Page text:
NEVER be smarmy, act like a know it all with a lecture on deep vain thrombosis or start a heated discussion on how tall people should get extra legroom by default. Any kind of contempt you create will work against you.(I saw a guy who wasn’t that tall arguing for an exit seat using this method and failing miserably while I waltzed right into one.)
If they don’t allocate you a seat at check in, as soon as the gate opens go to the desk and ask again.

I’m a musician as well so I have to do all this while trying to get my guitar on as hand luggage but that’s another thread…

Fun and games.

Good luck!

sheila murray

I would like to thank everyone for sharing their flying tidbits for TALL passengers!

If it is an international flight- I pay for the extra leg room. Unfortunately, most airlines purposely do not provide the “seat Pitch” online, so a phone call is necessary to determine what is meant by “extra leg room;” which could be anywhere from a quarter of an inch or 6 inches (what a rarity; 6 inches more of leg room).

Arriving extra early (4 hours or more) has not proven to be lucky for me, because I am always told that the emergency row is booked.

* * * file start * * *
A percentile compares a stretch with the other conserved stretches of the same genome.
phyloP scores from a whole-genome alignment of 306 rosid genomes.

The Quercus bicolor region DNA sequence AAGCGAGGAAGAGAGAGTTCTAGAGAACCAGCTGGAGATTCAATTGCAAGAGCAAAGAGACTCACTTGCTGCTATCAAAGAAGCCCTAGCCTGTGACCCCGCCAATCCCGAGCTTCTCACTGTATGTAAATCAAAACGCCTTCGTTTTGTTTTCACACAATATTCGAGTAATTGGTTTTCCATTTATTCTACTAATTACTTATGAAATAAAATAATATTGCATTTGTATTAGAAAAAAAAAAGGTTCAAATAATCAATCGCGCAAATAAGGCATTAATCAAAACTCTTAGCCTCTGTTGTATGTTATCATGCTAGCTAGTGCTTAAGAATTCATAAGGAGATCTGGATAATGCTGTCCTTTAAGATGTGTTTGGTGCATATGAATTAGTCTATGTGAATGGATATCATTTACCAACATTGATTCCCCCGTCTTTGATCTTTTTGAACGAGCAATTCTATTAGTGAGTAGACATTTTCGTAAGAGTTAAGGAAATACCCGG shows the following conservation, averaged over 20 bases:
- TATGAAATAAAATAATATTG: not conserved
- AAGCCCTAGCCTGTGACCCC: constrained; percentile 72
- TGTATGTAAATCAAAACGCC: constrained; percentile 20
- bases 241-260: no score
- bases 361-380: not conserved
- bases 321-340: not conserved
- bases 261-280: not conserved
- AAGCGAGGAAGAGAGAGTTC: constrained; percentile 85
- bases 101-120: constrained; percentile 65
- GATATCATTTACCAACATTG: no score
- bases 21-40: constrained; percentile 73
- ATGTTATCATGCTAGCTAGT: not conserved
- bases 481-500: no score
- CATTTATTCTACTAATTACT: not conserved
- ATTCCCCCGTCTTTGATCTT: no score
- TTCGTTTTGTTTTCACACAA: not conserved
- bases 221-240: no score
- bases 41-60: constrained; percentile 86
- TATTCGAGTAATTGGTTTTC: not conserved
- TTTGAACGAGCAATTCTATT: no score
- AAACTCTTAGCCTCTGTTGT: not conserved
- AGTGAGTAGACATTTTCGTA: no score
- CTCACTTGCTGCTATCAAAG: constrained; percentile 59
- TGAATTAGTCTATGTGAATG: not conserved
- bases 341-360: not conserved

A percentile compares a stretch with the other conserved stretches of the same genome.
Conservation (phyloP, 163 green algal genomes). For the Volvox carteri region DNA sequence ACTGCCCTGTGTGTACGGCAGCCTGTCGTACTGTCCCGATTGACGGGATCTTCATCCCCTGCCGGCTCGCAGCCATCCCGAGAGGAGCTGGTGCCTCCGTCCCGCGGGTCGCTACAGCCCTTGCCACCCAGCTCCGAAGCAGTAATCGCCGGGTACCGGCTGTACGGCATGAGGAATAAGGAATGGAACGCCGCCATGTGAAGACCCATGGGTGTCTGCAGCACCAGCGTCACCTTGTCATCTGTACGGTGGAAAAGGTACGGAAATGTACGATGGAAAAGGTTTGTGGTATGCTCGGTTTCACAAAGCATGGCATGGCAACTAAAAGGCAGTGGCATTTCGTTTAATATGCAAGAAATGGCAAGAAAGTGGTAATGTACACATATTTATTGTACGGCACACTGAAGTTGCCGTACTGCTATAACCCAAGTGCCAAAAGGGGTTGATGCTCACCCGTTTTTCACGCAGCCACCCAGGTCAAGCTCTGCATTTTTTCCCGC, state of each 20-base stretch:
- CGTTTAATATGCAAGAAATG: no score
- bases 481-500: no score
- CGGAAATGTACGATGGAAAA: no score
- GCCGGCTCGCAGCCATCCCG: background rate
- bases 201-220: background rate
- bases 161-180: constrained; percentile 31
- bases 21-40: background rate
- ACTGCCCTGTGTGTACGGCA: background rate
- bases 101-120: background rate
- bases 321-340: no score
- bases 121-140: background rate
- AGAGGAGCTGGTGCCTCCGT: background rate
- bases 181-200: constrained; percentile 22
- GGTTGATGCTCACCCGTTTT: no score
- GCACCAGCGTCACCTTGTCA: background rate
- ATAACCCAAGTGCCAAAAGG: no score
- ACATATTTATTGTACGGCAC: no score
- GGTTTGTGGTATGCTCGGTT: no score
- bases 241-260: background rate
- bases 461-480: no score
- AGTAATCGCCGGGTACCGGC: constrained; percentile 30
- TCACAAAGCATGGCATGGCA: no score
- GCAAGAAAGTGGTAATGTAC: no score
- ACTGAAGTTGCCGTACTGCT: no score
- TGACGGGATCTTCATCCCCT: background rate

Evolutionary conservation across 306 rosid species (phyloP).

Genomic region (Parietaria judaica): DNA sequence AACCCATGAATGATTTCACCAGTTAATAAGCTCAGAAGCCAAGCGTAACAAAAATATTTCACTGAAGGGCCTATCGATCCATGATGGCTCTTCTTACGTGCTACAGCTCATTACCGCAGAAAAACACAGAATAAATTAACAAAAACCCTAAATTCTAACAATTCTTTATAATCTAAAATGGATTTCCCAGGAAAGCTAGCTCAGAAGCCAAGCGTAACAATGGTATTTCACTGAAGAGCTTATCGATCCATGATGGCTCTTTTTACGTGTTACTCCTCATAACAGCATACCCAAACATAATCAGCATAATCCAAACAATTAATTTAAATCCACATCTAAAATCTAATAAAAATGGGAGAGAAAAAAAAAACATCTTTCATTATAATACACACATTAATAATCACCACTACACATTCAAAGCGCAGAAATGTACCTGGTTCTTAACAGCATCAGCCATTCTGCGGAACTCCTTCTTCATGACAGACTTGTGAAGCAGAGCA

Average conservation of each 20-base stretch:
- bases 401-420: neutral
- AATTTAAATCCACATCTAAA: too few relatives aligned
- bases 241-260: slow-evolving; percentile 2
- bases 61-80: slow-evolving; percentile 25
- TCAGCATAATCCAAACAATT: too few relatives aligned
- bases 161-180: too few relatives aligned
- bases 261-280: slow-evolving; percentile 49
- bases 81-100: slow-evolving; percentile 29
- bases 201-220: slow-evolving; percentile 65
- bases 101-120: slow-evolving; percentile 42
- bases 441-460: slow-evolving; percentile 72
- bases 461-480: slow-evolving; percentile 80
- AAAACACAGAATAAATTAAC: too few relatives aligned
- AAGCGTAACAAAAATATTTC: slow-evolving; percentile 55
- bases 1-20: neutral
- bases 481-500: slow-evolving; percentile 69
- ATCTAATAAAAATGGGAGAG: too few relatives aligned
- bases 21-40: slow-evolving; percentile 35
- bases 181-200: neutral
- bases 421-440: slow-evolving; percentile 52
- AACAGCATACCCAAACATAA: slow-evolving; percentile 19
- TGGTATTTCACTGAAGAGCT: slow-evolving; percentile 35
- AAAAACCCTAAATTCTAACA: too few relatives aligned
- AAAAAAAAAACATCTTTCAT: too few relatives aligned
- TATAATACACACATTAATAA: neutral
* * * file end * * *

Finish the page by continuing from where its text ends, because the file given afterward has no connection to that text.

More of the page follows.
Yes, I inquire at the luggage check in desk, at the gate, with the first flight attendant and any other flight attendants that I pass on my way to “misery seat.”

I remove all books/magazines out of the seat pocket. I grab two pillows and/or blankets to be used as knee cushions.

No, the person seated in the front of me is ABSOLUTELY NOT RECLINING ON MY LEGS!

Aisle seats are mandatory; but annoying to the flight attendants, because our legs are in the aisle; oh, well!

I wholeheartedly agree that TALL people are discriminated against not only by airlines, but all the other industries (automobiles/transportation, furniture, clothing, funeral caskets, housing, public facilities, even hospitals). Yes, I had surgery one time, and the hospital surgical table was too short for me.

Tom a Gagne

Its not just comfort, but safety. Someone that doesn’t fit into the seat endangers themselves and others. And look how high your head sticks up over the seat back. Tall persons are at higher risk for whiplash.